Author Topic: How Much Is To Much Documentation?  (Read 1898 times)

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Jeshin Offline

How Much Is To Much Documentation?
« on: April 08, 2017, 02:02:16 AM »
When you're developing a unique setting without source books or regular books or media associated with it how much documentation should you be aiming to provide to players and how much is excessive? For this purpose lets use the most common of settings feudal fantasy with magic. Lets call this setting FFM and lets say that we're going to avoid some of the more common feudal fantasy tropes so we don't want to lean on other media to inform on our setting.

FFM Documentation
+ Primary Location
     - This document outlines and describes the primary city of our setting. Its known laws, its general attitude, its governance.

+ Ethnicity/Race 1
      - This document gives a blurb about race 1, their appearance, their favoured fashion, any historical relevance to Primary location

+ Ethnicity/Race 2
      - This document gives a blurb about race 2, their appearance, their favoured fashion, any historical relevance to Primary location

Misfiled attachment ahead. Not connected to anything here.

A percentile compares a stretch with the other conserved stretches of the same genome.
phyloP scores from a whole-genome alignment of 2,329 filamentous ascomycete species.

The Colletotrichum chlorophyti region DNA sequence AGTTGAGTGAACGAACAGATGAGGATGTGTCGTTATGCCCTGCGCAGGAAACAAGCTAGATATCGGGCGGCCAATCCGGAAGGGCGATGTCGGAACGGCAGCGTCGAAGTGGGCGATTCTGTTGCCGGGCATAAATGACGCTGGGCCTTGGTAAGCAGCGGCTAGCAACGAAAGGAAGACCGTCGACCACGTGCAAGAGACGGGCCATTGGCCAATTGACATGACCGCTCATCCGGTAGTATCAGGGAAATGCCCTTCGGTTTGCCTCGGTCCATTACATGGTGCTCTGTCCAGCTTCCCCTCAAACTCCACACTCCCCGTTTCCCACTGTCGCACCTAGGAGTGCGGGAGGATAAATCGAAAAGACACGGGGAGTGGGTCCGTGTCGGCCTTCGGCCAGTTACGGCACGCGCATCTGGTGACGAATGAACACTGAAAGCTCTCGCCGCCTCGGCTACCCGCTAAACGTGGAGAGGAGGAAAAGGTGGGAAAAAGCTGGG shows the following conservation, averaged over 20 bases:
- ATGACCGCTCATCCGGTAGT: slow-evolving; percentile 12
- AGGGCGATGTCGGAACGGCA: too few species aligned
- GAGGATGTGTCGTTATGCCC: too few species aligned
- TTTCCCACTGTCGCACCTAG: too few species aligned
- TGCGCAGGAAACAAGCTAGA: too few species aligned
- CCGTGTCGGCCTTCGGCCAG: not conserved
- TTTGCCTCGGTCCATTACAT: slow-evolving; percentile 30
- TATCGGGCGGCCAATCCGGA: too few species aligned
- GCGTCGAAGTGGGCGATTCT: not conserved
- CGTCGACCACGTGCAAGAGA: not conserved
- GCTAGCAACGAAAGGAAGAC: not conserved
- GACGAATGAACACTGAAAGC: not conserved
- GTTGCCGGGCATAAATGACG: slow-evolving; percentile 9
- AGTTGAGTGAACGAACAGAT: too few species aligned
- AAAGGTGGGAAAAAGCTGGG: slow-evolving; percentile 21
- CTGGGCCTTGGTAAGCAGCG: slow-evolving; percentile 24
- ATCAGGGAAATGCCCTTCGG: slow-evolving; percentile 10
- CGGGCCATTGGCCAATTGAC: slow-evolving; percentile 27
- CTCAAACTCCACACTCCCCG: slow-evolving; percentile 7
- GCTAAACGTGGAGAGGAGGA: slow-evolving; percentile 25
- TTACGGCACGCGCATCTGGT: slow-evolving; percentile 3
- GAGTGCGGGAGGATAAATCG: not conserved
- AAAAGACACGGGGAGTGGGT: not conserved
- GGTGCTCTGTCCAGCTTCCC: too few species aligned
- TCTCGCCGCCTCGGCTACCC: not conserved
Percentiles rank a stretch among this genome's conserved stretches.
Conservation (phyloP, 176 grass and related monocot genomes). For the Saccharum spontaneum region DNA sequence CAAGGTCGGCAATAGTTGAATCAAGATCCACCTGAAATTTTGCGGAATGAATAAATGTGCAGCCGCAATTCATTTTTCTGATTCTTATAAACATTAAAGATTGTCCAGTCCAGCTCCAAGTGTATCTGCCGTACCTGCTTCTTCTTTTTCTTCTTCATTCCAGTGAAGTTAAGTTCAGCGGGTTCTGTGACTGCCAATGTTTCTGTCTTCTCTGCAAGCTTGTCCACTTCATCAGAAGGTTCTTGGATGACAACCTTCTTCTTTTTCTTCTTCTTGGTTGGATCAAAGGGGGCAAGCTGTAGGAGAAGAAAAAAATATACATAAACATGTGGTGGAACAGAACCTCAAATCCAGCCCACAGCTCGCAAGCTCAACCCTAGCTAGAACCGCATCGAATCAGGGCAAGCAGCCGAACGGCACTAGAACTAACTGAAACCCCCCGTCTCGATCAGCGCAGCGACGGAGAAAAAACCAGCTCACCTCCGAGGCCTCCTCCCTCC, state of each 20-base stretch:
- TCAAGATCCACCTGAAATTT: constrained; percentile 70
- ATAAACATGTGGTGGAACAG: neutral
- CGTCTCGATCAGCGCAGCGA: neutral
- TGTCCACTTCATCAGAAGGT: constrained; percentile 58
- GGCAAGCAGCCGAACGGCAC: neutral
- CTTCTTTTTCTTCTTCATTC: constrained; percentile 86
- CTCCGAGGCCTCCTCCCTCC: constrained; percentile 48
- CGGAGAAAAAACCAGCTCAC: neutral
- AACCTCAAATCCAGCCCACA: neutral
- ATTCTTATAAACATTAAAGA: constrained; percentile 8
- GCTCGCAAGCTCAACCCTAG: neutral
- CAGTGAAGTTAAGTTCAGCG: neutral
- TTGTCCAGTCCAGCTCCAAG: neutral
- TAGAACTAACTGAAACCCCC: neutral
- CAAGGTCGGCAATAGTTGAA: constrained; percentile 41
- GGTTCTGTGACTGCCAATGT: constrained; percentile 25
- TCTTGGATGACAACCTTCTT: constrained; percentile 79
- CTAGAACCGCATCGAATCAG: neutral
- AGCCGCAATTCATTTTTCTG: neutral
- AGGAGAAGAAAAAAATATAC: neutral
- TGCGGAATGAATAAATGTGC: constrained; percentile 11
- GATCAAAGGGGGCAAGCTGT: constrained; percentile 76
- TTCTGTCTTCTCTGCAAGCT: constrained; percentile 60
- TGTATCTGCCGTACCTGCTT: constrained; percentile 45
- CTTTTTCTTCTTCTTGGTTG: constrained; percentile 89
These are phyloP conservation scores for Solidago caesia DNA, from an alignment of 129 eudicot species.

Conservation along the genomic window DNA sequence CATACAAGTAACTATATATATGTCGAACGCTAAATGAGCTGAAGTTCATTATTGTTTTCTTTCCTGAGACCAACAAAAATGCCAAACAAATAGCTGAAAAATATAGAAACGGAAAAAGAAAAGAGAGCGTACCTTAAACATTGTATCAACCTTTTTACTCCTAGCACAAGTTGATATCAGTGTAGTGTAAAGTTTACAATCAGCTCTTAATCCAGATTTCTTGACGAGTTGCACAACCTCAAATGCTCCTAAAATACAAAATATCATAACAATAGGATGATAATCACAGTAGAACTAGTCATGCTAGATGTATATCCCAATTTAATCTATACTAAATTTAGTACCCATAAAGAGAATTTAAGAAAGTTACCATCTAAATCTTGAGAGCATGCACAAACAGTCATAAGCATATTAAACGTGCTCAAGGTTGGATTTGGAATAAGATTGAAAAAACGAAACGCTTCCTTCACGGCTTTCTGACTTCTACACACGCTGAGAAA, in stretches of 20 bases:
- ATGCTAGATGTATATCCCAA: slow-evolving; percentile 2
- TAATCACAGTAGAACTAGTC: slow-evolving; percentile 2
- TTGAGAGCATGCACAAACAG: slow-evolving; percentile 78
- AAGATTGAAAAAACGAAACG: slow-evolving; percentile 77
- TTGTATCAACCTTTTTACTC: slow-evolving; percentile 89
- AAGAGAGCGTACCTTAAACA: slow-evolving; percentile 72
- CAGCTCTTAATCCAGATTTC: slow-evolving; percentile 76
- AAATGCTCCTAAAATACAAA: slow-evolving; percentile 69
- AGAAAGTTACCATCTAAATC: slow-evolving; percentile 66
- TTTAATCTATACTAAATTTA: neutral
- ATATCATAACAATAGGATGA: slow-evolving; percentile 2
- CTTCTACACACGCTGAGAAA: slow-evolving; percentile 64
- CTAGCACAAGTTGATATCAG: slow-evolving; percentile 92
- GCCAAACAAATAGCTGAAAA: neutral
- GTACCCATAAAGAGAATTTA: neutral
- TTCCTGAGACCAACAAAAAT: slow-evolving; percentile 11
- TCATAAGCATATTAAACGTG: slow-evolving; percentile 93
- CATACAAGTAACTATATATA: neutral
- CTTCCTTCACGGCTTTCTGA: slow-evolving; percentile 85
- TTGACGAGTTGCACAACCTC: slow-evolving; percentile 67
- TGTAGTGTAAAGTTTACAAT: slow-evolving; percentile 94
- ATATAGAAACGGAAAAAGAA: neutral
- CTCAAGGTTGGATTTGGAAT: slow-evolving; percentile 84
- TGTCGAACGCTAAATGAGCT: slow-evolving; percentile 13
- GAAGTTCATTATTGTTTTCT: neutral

+ Ethnicity/Race 3
      - This document gives a blurb about race 3, their appearance, their favoured fashion, any historical relevance to Primary location

+ Religions
      - This document outlines any major religions, how it relates to primary location or the races or big bad

+ Magic
      - This document outlines magic, how it affects daily life, how it's perceived by non-magic users, examples of its usage

+ Big Bad
      - This document outlines the enemies of the primary location or religions or magic or races. Give a little history of the first appearance of the big bad and modern day events.

For a 'unique' setting where you want people to grasp the core concepts of your world and any non-standard information is that part of the game. Is this enough documentation assuming 500 word minimum per section. Does anything need to be added in this theoritical example or is 3500 words to dense for introducing players to a setting?

Many Faces Offline

Re: How Much Is To Much Documentation?
« Reply #1 on: April 09, 2017, 01:29:40 AM »
I've really struggled with this question myself.  I have a very good attention span and I actually enjoy writing documentation, which are two strikes against normal people relating to me.